Host Intrusion Detection Systems and Network Intrusion Detection Systems, or HIDs and NIDs, are computer network security systems used to protect from viruses, spyware, malware and other malicious file types. The difference is that HIDs are installed only on certain intersection points, such as servers and routers, while NIDs are installed on every host machine.
Due to the rapid increase of network attacks, HIDs and NIDs have become commonplace. While firewalls and anti-malware suites are fine for individual computers, they lack the intelligence necessary to defend a corporate network. As an example, HIDs and NIDs collect information from a network and compare that information to predefined patterns to discover attacks and vulnerabilities. They also create normal-behavior databases.
HIDs examine specific host-based actions, such as what applications are being used, what files are being accessed and what information resides in the kernel logs. NIDs analyze the flow of information between computers, i.e., network traffic. They essentially "sniff" the network for suspicious behavior. Thus, NIDs can detect a hacker before he's able to make an unauthorized intrusion, whereas HIDs won't know anything is wrong until the hacker has already breached the system.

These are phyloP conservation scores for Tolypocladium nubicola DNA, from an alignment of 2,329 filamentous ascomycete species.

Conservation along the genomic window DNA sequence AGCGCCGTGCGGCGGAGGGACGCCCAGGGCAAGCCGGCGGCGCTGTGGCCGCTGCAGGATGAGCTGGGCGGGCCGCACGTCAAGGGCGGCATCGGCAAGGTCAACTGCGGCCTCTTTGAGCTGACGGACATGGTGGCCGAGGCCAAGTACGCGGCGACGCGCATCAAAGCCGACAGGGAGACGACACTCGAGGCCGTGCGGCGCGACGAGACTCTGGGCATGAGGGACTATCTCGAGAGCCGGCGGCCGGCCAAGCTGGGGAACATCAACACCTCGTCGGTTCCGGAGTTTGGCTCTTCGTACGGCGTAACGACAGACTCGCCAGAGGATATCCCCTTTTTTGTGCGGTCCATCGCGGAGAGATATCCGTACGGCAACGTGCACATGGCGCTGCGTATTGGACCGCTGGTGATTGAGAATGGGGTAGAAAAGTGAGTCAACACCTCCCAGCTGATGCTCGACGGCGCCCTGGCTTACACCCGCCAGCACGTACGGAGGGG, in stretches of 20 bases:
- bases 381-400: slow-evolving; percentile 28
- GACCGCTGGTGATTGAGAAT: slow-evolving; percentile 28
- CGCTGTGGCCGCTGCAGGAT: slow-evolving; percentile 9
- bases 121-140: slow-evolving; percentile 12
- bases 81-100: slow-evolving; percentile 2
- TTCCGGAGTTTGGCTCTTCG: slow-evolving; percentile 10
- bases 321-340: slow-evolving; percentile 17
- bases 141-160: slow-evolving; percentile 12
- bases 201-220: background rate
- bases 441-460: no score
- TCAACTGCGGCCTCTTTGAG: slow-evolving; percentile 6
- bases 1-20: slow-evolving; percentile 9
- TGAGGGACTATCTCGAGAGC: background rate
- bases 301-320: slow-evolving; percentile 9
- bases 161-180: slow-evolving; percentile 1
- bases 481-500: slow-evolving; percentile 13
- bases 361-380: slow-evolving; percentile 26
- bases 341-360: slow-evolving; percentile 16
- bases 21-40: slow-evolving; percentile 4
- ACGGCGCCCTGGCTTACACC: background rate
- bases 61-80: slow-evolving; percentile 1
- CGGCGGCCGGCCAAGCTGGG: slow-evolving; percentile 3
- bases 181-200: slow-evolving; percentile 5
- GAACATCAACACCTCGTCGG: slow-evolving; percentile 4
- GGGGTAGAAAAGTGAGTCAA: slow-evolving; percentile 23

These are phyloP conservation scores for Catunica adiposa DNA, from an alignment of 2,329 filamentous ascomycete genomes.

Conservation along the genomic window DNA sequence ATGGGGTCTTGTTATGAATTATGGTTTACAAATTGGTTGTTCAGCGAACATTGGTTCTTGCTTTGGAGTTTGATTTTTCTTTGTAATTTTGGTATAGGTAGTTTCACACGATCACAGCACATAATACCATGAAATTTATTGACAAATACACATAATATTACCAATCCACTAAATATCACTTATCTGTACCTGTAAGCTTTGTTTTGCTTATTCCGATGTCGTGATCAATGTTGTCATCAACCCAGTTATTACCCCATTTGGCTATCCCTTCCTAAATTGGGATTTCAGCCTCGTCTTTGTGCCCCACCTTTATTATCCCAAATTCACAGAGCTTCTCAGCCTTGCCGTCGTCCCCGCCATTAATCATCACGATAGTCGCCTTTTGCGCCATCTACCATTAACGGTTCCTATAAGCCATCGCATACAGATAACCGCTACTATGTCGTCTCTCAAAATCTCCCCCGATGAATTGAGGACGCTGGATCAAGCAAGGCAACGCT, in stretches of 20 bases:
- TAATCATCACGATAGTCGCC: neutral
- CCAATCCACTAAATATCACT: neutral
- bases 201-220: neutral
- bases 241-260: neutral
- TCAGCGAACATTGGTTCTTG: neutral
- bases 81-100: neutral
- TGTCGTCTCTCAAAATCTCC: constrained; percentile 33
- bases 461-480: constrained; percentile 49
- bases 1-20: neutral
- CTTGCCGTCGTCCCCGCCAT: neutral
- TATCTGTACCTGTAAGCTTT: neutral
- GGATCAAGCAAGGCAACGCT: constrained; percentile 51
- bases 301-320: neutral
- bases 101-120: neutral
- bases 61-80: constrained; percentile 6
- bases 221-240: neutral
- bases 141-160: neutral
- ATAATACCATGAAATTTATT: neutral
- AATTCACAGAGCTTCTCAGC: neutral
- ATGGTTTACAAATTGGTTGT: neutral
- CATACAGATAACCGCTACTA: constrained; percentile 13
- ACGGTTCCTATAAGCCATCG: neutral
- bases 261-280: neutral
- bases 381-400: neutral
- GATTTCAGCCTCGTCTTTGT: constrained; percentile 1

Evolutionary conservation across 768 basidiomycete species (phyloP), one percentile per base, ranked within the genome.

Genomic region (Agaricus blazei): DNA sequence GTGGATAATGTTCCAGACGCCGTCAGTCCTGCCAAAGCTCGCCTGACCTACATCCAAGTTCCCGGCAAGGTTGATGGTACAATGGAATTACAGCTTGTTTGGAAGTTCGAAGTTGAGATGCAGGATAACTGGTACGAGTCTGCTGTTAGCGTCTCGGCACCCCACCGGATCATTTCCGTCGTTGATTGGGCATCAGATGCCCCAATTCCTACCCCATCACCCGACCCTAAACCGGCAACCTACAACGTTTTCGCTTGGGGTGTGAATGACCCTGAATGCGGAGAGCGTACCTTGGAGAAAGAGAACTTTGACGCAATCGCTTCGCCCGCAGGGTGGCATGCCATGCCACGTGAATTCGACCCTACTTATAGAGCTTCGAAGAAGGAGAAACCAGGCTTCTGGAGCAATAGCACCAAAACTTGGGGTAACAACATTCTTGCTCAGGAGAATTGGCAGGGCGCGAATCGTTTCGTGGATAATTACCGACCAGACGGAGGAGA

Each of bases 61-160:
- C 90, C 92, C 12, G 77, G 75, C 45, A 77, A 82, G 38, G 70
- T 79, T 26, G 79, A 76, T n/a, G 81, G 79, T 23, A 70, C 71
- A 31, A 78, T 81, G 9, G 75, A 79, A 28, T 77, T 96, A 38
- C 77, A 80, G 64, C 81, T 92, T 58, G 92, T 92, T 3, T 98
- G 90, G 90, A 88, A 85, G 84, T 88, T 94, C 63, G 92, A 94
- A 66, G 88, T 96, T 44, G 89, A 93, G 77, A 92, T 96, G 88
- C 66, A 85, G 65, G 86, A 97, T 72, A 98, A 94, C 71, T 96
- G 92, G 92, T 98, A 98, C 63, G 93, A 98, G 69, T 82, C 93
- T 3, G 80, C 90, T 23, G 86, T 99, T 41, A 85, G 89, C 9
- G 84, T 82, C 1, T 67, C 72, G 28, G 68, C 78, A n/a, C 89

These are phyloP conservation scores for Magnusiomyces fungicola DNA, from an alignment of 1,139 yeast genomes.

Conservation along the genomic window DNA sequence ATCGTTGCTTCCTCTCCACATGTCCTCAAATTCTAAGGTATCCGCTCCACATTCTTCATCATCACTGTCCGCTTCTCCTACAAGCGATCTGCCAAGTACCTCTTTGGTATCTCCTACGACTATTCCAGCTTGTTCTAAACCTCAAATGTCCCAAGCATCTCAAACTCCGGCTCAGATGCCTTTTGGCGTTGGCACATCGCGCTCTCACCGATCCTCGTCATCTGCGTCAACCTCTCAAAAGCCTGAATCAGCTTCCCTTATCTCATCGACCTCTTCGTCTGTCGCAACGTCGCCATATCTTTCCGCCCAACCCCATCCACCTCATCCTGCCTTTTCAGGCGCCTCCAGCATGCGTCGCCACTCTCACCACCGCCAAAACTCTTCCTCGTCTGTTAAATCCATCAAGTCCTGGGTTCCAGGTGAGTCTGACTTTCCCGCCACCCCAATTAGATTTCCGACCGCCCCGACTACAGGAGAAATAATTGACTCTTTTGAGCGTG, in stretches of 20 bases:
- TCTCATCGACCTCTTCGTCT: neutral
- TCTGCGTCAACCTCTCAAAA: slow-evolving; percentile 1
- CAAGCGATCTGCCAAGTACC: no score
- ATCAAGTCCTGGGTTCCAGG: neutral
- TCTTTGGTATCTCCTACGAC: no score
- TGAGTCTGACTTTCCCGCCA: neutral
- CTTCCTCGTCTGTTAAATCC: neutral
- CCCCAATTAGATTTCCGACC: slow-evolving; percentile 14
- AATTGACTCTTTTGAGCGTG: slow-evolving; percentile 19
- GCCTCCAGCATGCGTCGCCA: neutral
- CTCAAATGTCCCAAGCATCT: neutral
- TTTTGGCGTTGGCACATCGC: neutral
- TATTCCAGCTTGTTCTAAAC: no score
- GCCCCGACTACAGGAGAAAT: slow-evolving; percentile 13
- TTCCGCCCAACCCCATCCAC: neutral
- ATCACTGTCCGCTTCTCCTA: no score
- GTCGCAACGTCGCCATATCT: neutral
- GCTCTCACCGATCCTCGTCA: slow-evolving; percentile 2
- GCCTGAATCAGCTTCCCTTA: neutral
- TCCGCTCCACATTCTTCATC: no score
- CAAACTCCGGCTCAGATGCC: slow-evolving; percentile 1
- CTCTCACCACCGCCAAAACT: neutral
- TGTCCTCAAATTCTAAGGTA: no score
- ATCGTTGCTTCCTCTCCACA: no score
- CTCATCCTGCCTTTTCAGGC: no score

Though HIDs may seem like a poor solution at first, they do have several benefits. For one, they can prevent attacks from resulting in any damage. For instance, if a malicious file attempts to rewrite a file, the HID can cut off its privileges and quarantine it. HIDs can keep laptops protected when they're taken off a network and into the field. Ultimately, HIDs are a "last line of defense" tool used to ward off attacks missed by the NID.
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Where NIDs excel is their ability to protect hundreds of computer systems from one network location. This makes a NID less expensive -- not to mention easier to deploy. NIDs also provide a broader examination of a corporate network via scans and probes. More important, NIDs allow administrators to protect non-computer devices, such as firewalls, print servers, VPN concentrators and routers. Additional benefits include flexibility with multiple operating systems and devices, and protection against bandwidth floods and DoS attacks.
Ideally, a corporate network should feature both a HID and a NID. The former will protect local machines and act as a last line of defense, while the NID will keep the actual network safe and secure. Both are capable of providing more security than any single firewall or anti-virus suite, but each lacks certain capabilities that the other contains. Thus, combining the two is the only way to create a truly robust defensive network.